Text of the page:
Paper Monument Project #021: "The Eighth Wonder of the world is not located in the Orient, in the Occident, nor at the North Pole, but right in the city of New Orleans, in the prosperous State of Louisiana. It is not a temple that is dedicated to gods, but it is a mammoth, modern, up-to-date building, dedicated to the living and built by Negro brains and Negro capital. The name of this pretentious and magnificent structure is the Pythian Temple of New Orleans, La." --Green Polonius Hamilton, 1911

The Pythian Temple building at Gravier and Loyola (formerly Saratoga) streets was erected in 1909, and was soundly celebrated throughout the United States in the African American press as a true monument to the literal heights of the “Negro race.” The Pythian Temple was an exciting symbol of the power of the black race in the face of growing hostilities in the post-Reconstruction Jim Crow era.

Smith Wendell Green, born into slavery, became a self-made millionaire as a grocer and through his work in insurance and print media. In 1908 he was elected leader of the Colored Knights of the Pythias of Louisiana, where he promptly set about securing finances to construct the stately building.

The Pythian Temple building was an institution that supported African American entertainment, arts, social activities, education, business, and activism. Booker T. Washington spoke there on one of his tours of the South. African Americans who were turned away from the Republican Southern Convention, because the hosting hotel did not allow black patrons, met at the Pythian Temple instead. Sidney Bechet played in the rooftop garden. Members of a neighborhood club known as “The Tramps” attended a vaudeville show at the theater. Later this group formed a benevolent aid society with themes based on a skit in the show at the Pythian. Today the group is known as the Zulu Social Aid and Pleasure Club.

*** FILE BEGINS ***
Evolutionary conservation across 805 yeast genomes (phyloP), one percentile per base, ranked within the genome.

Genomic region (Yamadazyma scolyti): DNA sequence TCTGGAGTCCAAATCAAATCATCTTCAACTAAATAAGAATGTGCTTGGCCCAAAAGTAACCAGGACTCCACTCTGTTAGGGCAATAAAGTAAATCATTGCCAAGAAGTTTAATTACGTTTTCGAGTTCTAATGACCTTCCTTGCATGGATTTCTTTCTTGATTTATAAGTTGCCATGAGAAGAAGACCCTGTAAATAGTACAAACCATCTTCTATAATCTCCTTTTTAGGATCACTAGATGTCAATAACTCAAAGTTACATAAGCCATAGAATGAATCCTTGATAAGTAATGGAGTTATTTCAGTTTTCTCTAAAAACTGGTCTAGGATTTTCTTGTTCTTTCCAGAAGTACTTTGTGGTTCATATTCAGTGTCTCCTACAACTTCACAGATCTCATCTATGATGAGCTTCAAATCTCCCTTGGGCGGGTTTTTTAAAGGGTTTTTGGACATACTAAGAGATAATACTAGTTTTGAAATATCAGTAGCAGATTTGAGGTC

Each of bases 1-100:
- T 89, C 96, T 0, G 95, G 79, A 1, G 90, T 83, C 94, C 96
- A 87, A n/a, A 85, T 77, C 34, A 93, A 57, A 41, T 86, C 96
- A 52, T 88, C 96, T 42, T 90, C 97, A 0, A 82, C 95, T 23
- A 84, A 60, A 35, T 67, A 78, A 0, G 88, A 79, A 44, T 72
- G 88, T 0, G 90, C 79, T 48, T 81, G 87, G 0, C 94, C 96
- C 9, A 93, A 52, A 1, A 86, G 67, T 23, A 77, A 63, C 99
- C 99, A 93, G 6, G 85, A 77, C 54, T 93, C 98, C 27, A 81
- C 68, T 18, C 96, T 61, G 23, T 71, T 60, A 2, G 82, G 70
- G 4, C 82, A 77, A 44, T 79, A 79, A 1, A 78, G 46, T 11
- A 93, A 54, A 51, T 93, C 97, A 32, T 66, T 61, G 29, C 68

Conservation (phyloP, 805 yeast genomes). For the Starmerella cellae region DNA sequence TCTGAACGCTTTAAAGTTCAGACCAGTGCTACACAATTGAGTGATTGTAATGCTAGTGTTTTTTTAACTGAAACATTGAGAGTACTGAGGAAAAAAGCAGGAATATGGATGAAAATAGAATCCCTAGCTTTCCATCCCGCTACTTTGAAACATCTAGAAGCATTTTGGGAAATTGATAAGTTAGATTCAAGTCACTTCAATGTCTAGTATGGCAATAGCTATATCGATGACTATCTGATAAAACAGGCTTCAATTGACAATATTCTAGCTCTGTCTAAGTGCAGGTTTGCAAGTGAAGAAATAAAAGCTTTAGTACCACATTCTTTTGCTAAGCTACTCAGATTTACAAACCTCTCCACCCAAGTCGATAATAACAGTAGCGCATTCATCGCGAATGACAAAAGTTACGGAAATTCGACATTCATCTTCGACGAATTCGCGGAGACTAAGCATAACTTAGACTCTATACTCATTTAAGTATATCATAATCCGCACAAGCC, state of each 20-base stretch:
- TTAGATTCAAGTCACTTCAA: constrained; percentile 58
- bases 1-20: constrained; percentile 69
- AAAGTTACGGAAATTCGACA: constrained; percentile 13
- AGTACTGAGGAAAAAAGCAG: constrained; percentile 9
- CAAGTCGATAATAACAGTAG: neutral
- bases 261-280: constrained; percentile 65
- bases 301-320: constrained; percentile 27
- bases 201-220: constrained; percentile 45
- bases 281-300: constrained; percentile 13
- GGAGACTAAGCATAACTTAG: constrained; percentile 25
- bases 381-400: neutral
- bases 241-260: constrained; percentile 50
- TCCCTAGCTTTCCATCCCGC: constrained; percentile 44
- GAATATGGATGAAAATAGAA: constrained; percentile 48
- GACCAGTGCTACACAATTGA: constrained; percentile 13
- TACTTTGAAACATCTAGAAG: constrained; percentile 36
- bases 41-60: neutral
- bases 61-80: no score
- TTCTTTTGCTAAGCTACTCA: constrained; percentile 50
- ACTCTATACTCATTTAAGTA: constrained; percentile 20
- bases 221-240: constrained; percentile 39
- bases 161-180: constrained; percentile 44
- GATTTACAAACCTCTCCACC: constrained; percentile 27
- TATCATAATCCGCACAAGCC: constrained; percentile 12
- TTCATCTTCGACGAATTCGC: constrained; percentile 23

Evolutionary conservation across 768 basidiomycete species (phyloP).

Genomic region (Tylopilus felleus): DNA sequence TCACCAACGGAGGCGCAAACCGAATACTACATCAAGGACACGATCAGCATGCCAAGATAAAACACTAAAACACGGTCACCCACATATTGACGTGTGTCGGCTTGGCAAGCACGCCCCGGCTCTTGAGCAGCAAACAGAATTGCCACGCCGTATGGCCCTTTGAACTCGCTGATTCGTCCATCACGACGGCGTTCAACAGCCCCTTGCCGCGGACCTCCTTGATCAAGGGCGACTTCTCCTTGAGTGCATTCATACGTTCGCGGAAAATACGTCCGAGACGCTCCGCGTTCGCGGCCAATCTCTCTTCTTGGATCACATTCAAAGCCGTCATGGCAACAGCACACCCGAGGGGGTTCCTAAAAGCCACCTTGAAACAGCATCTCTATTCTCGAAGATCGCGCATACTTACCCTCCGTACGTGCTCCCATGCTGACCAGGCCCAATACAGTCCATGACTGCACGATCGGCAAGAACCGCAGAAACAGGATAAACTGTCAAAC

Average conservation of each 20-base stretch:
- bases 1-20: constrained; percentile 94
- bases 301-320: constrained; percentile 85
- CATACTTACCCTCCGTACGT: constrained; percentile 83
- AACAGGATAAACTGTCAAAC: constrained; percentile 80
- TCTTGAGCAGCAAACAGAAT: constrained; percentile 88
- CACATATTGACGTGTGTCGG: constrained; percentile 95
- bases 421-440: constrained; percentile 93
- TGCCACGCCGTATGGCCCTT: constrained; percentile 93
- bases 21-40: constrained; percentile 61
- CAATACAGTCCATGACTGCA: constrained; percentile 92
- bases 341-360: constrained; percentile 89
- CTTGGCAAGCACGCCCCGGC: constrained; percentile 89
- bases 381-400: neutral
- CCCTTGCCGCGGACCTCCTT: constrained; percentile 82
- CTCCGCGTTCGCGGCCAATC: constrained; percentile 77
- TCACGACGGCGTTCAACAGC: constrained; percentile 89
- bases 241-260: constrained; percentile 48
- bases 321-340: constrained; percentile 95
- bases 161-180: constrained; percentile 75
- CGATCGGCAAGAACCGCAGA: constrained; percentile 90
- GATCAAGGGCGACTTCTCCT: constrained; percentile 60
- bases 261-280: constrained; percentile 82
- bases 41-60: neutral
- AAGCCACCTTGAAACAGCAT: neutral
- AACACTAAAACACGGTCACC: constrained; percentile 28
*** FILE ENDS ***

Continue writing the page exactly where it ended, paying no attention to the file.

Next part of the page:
The Pythian Temple was the physical manifestation of black achievement against great odds. The rooms that formed the offices, theaters, auditoriums, and halls did more than provide square footage to employers and consumers. Indeed, the rooms provided community spaces where insurance companies, banks, newspapers, barber shops, benevolent societies, social, political, and religious organizations shaped the institutional framework for creative expression that continues to be the heartbeat of the city, and a self-reliant and self-sufficient black community.



234 Loyola Ave, New Orleans, LA 70112